in 2004 28 graduate students, now 254 students have graduated. He is currently speaking about the next einstein initiative and creating 15 AIMS centers. He also showed us a truly inspiring video of a South African student who went through AIMS. Niel ends with:

Africa’s is the worlds greatest untapped pool of scientific & technical talent It is also the continent in greatest need Developing Africa’s brightest mind is vital for Africa Only Africans can fix Africa Smart AID proposal for G8

Time for questions, this post will be updated with the next sessions details.

15:30 – Media

Topic: The cellular evolution: How mobile phones make markets work better

  • How is cell phone banking relieving poverty and stimulating growth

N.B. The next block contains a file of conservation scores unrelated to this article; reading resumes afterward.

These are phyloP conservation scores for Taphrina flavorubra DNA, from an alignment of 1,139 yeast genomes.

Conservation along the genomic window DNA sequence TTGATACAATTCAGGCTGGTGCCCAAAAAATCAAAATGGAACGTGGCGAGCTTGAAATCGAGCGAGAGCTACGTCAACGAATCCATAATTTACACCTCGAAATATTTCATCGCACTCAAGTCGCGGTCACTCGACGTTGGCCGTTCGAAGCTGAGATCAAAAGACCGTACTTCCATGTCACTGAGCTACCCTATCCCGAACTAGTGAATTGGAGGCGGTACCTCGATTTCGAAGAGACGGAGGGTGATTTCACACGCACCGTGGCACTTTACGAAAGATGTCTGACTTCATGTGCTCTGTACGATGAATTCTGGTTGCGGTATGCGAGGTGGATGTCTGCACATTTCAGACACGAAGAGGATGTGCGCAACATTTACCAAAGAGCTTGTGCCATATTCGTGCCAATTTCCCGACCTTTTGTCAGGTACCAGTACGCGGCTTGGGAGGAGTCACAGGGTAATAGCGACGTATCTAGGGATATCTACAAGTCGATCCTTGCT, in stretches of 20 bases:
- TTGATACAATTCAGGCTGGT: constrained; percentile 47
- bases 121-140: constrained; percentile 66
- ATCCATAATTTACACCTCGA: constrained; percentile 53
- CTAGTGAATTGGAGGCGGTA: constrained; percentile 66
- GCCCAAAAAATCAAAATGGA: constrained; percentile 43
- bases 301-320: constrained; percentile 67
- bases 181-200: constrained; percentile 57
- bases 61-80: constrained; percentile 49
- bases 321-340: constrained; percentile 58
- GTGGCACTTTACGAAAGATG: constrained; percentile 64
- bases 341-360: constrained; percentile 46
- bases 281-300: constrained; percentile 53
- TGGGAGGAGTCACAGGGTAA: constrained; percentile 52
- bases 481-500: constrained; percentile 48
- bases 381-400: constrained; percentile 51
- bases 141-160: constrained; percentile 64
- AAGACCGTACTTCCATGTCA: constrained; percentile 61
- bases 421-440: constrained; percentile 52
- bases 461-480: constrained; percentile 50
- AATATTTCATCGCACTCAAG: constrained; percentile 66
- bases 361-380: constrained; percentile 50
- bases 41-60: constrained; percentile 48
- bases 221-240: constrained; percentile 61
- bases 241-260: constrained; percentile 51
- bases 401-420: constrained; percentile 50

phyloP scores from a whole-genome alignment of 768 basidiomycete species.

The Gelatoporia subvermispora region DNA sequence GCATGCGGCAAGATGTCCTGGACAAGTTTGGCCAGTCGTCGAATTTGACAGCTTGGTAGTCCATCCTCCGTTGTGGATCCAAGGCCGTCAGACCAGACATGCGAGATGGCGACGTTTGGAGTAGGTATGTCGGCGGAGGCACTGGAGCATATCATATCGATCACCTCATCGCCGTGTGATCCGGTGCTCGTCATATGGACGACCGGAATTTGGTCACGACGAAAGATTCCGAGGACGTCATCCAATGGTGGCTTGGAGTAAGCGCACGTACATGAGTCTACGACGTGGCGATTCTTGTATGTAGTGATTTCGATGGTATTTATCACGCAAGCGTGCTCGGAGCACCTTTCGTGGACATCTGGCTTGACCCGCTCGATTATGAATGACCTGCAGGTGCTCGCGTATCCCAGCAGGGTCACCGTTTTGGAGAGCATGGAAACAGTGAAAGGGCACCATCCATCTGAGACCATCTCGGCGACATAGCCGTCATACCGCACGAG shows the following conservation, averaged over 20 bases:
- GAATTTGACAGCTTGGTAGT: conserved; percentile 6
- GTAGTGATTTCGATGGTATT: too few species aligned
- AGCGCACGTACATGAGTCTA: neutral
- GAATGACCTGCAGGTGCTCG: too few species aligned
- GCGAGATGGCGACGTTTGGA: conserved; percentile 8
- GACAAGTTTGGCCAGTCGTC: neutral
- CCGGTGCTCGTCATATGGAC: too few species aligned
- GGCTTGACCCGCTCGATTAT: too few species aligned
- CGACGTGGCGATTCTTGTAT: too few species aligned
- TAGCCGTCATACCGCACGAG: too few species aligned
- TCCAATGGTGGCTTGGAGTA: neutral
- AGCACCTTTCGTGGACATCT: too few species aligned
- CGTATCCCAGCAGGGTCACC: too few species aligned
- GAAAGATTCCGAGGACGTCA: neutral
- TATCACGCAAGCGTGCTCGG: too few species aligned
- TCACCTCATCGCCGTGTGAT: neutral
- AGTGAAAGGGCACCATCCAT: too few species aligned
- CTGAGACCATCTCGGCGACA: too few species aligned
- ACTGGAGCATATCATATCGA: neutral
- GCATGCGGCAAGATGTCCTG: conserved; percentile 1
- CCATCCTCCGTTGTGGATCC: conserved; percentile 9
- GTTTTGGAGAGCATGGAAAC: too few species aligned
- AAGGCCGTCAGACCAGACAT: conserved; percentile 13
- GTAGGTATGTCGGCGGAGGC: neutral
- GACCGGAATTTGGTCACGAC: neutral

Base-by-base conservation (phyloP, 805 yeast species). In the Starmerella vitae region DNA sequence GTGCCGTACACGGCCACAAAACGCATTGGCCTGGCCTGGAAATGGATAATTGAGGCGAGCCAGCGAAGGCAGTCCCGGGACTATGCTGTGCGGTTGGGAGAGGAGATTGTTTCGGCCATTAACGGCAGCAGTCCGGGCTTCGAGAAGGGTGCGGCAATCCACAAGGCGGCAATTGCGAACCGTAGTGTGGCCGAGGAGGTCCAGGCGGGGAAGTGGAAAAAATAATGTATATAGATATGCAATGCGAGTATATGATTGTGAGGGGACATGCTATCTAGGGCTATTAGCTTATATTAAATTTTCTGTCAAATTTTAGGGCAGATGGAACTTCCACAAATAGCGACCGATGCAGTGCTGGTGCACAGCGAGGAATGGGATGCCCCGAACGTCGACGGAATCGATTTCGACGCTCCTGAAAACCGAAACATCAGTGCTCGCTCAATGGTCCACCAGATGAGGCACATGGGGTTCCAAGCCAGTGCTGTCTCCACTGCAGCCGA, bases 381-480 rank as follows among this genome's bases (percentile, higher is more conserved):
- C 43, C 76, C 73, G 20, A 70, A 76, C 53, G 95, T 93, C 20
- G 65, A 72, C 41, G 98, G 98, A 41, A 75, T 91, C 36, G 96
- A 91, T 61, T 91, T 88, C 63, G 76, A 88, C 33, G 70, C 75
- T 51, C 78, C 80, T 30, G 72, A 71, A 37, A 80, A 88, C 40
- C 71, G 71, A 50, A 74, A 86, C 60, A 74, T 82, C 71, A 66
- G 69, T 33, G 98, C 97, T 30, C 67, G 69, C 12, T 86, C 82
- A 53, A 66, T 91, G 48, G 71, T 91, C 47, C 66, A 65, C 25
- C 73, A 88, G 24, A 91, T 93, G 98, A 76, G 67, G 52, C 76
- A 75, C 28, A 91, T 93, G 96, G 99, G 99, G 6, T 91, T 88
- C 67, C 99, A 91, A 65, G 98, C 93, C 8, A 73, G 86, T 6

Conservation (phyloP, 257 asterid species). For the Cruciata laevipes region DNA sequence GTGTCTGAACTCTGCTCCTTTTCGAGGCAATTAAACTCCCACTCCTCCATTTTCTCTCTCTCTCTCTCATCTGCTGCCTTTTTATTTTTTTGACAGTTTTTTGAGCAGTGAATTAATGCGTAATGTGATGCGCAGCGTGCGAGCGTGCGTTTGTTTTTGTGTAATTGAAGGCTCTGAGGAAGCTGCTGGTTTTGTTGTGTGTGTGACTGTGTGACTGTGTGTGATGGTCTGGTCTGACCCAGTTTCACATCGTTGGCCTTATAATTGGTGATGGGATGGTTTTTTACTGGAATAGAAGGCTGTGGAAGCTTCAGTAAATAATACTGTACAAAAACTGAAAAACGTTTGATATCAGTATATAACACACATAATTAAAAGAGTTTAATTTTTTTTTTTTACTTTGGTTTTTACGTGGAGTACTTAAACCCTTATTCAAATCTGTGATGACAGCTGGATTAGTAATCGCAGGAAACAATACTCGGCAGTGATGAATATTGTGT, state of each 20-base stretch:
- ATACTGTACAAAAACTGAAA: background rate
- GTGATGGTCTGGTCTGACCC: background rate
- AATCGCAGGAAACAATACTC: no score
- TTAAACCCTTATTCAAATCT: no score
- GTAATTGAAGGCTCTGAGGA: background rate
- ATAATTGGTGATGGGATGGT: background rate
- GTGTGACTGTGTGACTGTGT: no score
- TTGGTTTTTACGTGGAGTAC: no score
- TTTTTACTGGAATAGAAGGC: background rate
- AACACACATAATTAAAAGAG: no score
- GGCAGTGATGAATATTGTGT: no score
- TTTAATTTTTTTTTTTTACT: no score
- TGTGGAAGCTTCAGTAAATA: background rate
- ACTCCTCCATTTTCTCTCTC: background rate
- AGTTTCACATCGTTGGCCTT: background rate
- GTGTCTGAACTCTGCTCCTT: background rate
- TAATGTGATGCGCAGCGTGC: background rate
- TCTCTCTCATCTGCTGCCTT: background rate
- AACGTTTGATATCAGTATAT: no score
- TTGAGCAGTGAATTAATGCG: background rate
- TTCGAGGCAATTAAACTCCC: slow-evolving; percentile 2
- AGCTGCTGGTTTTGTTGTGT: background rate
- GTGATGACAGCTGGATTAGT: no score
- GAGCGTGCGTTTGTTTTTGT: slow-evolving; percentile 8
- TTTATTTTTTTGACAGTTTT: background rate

• What new business opportunities are created by the proliferation of cell phones
  • What are the second-order effects of expanded cell phone use (niche economies, etc.)

Speakers:

  • Vincent Kadar, CEO, Telepin, Canada
  • Julius Juma, Lecturer at the Department of Agricultural Economics, University of Nairobi, Kenya
  • Heloise Emdon, Program manager, Communities and the Information Society in Africa

First up is Heloise Emdon, who is giving us an overview of Acacia who will be speaking on the mobile revolution.

  • 12 years ago when the IDRC started the model was to provide internet connectivity to rural communities.
  • Livelihoods have improved for the BOP
  • Mobile phones catered to the pentup demand for communication services in Africa
  • Created side industries that were capitalized on
  • MPesa is being used as an example, financial regulations in most countries do not allow this model
  • Mpesa reduces the transaction fee from 15% to 5%
  • M-Health, example is JavaRosa that is used as a decision support system and to capture information